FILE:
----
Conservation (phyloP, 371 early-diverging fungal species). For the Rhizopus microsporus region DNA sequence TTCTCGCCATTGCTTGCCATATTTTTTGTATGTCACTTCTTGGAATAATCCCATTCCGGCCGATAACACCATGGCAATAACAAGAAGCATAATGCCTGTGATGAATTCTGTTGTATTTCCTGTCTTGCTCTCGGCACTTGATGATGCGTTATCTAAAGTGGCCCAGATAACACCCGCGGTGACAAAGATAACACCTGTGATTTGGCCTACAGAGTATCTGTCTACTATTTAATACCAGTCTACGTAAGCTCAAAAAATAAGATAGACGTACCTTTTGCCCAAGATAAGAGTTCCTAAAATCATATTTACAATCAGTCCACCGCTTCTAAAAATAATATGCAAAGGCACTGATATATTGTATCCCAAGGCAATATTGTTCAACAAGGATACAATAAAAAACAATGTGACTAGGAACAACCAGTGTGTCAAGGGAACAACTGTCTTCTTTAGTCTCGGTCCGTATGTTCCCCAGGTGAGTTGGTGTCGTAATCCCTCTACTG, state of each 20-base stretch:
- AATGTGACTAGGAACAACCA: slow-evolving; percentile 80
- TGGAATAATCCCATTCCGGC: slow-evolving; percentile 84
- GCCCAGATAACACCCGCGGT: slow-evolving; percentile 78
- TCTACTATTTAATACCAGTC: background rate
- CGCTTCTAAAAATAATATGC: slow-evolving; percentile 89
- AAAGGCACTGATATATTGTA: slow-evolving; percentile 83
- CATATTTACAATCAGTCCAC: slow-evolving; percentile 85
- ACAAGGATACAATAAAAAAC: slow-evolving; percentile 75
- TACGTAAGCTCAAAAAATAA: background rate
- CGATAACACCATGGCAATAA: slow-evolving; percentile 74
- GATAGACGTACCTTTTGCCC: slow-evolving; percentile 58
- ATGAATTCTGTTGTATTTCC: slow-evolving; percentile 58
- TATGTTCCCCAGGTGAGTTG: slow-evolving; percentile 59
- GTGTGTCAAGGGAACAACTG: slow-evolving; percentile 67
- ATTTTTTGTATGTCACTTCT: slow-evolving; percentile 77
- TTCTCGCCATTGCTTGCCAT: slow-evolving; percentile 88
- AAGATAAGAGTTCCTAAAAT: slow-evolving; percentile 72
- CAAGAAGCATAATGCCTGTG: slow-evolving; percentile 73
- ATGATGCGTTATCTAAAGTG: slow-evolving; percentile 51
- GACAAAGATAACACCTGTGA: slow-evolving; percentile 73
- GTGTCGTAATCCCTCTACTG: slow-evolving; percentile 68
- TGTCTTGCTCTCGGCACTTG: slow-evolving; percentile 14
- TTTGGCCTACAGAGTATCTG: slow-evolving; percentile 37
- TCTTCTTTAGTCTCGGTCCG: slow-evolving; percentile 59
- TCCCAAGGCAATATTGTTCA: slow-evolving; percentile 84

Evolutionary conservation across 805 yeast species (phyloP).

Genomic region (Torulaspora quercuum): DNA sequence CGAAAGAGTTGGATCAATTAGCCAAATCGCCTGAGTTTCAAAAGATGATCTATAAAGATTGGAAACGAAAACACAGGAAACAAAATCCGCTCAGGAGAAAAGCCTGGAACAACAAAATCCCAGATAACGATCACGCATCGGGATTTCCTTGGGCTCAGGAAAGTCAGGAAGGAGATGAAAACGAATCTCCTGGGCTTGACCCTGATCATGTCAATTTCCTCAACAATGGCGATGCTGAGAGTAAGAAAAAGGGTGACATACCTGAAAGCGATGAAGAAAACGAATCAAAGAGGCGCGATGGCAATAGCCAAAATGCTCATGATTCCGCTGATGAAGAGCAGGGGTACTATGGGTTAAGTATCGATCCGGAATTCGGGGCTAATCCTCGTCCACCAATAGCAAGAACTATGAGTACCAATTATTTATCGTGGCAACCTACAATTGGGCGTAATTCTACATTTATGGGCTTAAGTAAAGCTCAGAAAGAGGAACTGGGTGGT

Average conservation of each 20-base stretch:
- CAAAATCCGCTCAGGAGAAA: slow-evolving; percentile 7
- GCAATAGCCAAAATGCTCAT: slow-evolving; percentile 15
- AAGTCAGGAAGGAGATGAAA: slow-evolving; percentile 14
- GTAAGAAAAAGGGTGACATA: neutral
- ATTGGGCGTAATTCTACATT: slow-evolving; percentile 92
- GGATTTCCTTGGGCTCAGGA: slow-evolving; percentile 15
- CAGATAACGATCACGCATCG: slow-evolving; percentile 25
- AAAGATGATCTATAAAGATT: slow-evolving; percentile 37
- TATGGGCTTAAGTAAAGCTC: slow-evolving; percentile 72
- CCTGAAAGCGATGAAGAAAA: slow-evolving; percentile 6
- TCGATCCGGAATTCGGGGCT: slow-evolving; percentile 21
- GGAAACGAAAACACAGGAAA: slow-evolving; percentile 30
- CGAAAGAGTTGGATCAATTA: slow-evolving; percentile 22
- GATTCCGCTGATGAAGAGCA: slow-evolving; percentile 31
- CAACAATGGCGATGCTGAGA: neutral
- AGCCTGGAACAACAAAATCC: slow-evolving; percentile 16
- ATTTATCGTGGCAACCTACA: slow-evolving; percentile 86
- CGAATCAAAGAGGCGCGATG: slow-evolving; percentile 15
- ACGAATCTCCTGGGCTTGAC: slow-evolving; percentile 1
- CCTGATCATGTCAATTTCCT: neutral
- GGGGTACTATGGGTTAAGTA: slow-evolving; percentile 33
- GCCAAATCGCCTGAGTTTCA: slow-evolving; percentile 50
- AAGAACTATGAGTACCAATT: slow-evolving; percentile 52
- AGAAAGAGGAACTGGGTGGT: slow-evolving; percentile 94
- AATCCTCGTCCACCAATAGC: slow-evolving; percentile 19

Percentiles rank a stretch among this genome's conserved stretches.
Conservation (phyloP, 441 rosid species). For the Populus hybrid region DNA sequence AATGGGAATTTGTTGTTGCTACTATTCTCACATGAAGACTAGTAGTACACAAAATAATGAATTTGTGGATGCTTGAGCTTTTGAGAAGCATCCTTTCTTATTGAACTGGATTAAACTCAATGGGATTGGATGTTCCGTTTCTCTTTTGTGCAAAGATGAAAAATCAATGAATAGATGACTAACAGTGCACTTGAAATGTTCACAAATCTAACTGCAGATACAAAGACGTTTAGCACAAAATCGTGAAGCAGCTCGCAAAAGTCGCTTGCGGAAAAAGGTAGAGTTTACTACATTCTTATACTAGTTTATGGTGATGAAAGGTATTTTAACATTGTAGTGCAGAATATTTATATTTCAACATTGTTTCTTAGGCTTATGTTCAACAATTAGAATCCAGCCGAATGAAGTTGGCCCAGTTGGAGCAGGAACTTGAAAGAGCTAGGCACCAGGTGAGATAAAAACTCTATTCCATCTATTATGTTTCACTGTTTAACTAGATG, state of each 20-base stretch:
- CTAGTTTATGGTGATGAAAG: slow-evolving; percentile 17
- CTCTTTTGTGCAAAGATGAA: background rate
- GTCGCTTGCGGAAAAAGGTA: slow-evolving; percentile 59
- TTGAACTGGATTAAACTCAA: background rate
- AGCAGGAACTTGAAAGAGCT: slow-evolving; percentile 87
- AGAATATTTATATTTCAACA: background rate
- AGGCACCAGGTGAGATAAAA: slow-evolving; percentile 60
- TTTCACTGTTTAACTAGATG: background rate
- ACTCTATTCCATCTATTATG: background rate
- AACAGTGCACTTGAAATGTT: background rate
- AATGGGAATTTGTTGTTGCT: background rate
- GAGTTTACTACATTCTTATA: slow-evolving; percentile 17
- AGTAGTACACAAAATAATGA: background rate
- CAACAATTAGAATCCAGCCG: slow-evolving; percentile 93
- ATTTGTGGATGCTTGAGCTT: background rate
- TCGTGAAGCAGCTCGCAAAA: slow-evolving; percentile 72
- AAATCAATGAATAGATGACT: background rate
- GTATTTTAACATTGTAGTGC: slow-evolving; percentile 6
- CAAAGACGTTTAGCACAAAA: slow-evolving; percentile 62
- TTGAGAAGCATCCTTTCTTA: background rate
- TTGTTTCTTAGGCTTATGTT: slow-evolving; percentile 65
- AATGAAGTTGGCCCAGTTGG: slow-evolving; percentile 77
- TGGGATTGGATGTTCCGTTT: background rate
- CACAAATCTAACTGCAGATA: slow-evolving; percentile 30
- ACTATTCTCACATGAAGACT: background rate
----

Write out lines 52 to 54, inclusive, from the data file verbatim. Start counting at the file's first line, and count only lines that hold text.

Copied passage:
- AAGAACTATGAGTACCAATT: slow-evolving; percentile 52
- AGAAAGAGGAACTGGGTGGT: slow-evolving; percentile 94
- AATCCTCGTCCACCAATAGC: slow-evolving; percentile 19